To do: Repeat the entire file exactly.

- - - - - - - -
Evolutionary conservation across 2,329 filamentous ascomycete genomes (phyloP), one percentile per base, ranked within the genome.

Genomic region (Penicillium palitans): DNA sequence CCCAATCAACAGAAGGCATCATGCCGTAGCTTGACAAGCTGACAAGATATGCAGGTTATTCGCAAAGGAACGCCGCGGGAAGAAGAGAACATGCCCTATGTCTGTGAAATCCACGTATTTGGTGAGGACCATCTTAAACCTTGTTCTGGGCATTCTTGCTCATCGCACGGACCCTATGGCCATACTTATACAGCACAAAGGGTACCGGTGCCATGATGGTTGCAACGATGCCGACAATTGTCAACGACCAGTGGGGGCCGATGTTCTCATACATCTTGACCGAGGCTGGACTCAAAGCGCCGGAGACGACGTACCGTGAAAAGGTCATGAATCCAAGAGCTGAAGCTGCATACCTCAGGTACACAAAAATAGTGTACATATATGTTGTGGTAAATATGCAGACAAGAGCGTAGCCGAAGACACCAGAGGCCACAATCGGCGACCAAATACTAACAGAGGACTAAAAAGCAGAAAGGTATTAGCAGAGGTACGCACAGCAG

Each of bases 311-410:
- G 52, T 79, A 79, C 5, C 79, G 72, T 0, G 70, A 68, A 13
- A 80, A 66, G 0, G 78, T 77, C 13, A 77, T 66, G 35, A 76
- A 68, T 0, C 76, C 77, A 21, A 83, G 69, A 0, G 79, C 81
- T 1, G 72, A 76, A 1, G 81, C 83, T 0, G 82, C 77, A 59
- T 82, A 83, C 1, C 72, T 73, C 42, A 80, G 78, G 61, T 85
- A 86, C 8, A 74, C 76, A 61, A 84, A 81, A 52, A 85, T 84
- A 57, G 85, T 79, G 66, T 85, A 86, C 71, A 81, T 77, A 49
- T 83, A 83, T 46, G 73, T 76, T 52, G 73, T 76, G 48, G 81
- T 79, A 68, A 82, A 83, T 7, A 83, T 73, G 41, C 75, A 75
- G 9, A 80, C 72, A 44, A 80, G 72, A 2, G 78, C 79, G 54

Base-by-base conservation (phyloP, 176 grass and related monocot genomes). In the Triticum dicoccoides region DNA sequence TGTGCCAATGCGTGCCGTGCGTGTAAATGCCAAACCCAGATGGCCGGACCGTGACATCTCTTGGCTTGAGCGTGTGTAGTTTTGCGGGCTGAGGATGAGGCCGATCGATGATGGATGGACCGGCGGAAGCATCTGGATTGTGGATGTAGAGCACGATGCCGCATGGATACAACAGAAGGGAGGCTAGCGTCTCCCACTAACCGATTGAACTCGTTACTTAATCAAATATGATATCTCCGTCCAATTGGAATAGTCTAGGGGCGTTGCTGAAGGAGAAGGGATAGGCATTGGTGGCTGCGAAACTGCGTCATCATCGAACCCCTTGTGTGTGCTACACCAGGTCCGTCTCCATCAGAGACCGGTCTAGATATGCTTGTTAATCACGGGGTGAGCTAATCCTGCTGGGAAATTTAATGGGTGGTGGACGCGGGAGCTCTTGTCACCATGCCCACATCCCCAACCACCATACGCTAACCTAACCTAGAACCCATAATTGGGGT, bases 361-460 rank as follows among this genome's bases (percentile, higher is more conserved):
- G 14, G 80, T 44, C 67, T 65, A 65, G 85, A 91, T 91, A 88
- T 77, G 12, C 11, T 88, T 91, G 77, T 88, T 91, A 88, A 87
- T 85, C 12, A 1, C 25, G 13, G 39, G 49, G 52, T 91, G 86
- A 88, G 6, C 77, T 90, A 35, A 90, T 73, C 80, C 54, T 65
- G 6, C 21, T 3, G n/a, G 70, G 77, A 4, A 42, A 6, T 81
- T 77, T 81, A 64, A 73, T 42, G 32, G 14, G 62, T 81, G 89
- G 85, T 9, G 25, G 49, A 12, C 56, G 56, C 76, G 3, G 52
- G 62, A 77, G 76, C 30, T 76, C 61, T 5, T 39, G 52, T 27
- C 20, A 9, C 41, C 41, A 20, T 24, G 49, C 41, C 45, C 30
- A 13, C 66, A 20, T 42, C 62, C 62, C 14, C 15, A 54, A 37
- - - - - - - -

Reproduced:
Evolutionary conservation across 2,329 filamentous ascomycete genomes (phyloP), one percentile per base, ranked within the genome.

Genomic region (Penicillium palitans): DNA sequence CCCAATCAACAGAAGGCATCATGCCGTAGCTTGACAAGCTGACAAGATATGCAGGTTATTCGCAAAGGAACGCCGCGGGAAGAAGAGAACATGCCCTATGTCTGTGAAATCCACGTATTTGGTGAGGACCATCTTAAACCTTGTTCTGGGCATTCTTGCTCATCGCACGGACCCTATGGCCATACTTATACAGCACAAAGGGTACCGGTGCCATGATGGTTGCAACGATGCCGACAATTGTCAACGACCAGTGGGGGCCGATGTTCTCATACATCTTGACCGAGGCTGGACTCAAAGCGCCGGAGACGACGTACCGTGAAAAGGTCATGAATCCAAGAGCTGAAGCTGCATACCTCAGGTACACAAAAATAGTGTACATATATGTTGTGGTAAATATGCAGACAAGAGCGTAGCCGAAGACACCAGAGGCCACAATCGGCGACCAAATACTAACAGAGGACTAAAAAGCAGAAAGGTATTAGCAGAGGTACGCACAGCAG

Each of bases 311-410:
- G 52, T 79, A 79, C 5, C 79, G 72, T 0, G 70, A 68, A 13
- A 80, A 66, G 0, G 78, T 77, C 13, A 77, T 66, G 35, A 76
- A 68, T 0, C 76, C 77, A 21, A 83, G 69, A 0, G 79, C 81
- T 1, G 72, A 76, A 1, G 81, C 83, T 0, G 82, C 77, A 59
- T 82, A 83, C 1, C 72, T 73, C 42, A 80, G 78, G 61, T 85
- A 86, C 8, A 74, C 76, A 61, A 84, A 81, A 52, A 85, T 84
- A 57, G 85, T 79, G 66, T 85, A 86, C 71, A 81, T 77, A 49
- T 83, A 83, T 46, G 73, T 76, T 52, G 73, T 76, G 48, G 81
- T 79, A 68, A 82, A 83, T 7, A 83, T 73, G 41, C 75, A 75
- G 9, A 80, C 72, A 44, A 80, G 72, A 2, G 78, C 79, G 54

Base-by-base conservation (phyloP, 176 grass and related monocot genomes). In the Triticum dicoccoides region DNA sequence TGTGCCAATGCGTGCCGTGCGTGTAAATGCCAAACCCAGATGGCCGGACCGTGACATCTCTTGGCTTGAGCGTGTGTAGTTTTGCGGGCTGAGGATGAGGCCGATCGATGATGGATGGACCGGCGGAAGCATCTGGATTGTGGATGTAGAGCACGATGCCGCATGGATACAACAGAAGGGAGGCTAGCGTCTCCCACTAACCGATTGAACTCGTTACTTAATCAAATATGATATCTCCGTCCAATTGGAATAGTCTAGGGGCGTTGCTGAAGGAGAAGGGATAGGCATTGGTGGCTGCGAAACTGCGTCATCATCGAACCCCTTGTGTGTGCTACACCAGGTCCGTCTCCATCAGAGACCGGTCTAGATATGCTTGTTAATCACGGGGTGAGCTAATCCTGCTGGGAAATTTAATGGGTGGTGGACGCGGGAGCTCTTGTCACCATGCCCACATCCCCAACCACCATACGCTAACCTAACCTAGAACCCATAATTGGGGT, bases 361-460 rank as follows among this genome's bases (percentile, higher is more conserved):
- G 14, G 80, T 44, C 67, T 65, A 65, G 85, A 91, T 91, A 88
- T 77, G 12, C 11, T 88, T 91, G 77, T 88, T 91, A 88, A 87
- T 85, C 12, A 1, C 25, G 13, G 39, G 49, G 52, T 91, G 86
- A 88, G 6, C 77, T 90, A 35, A 90, T 73, C 80, C 54, T 65
- G 6, C 21, T 3, G n/a, G 70, G 77, A 4, A 42, A 6, T 81
- T 77, T 81, A 64, A 73, T 42, G 32, G 14, G 62, T 81, G 89
- G 85, T 9, G 25, G 49, A 12, C 56, G 56, C 76, G 3, G 52
- G 62, A 77, G 76, C 30, T 76, C 61, T 5, T 39, G 52, T 27
- C 20, A 9, C 41, C 41, A 20, T 24, G 49, C 41, C 45, C 30
- A 13, C 66, A 20, T 42, C 62, C 62, C 14, C 15, A 54, A 37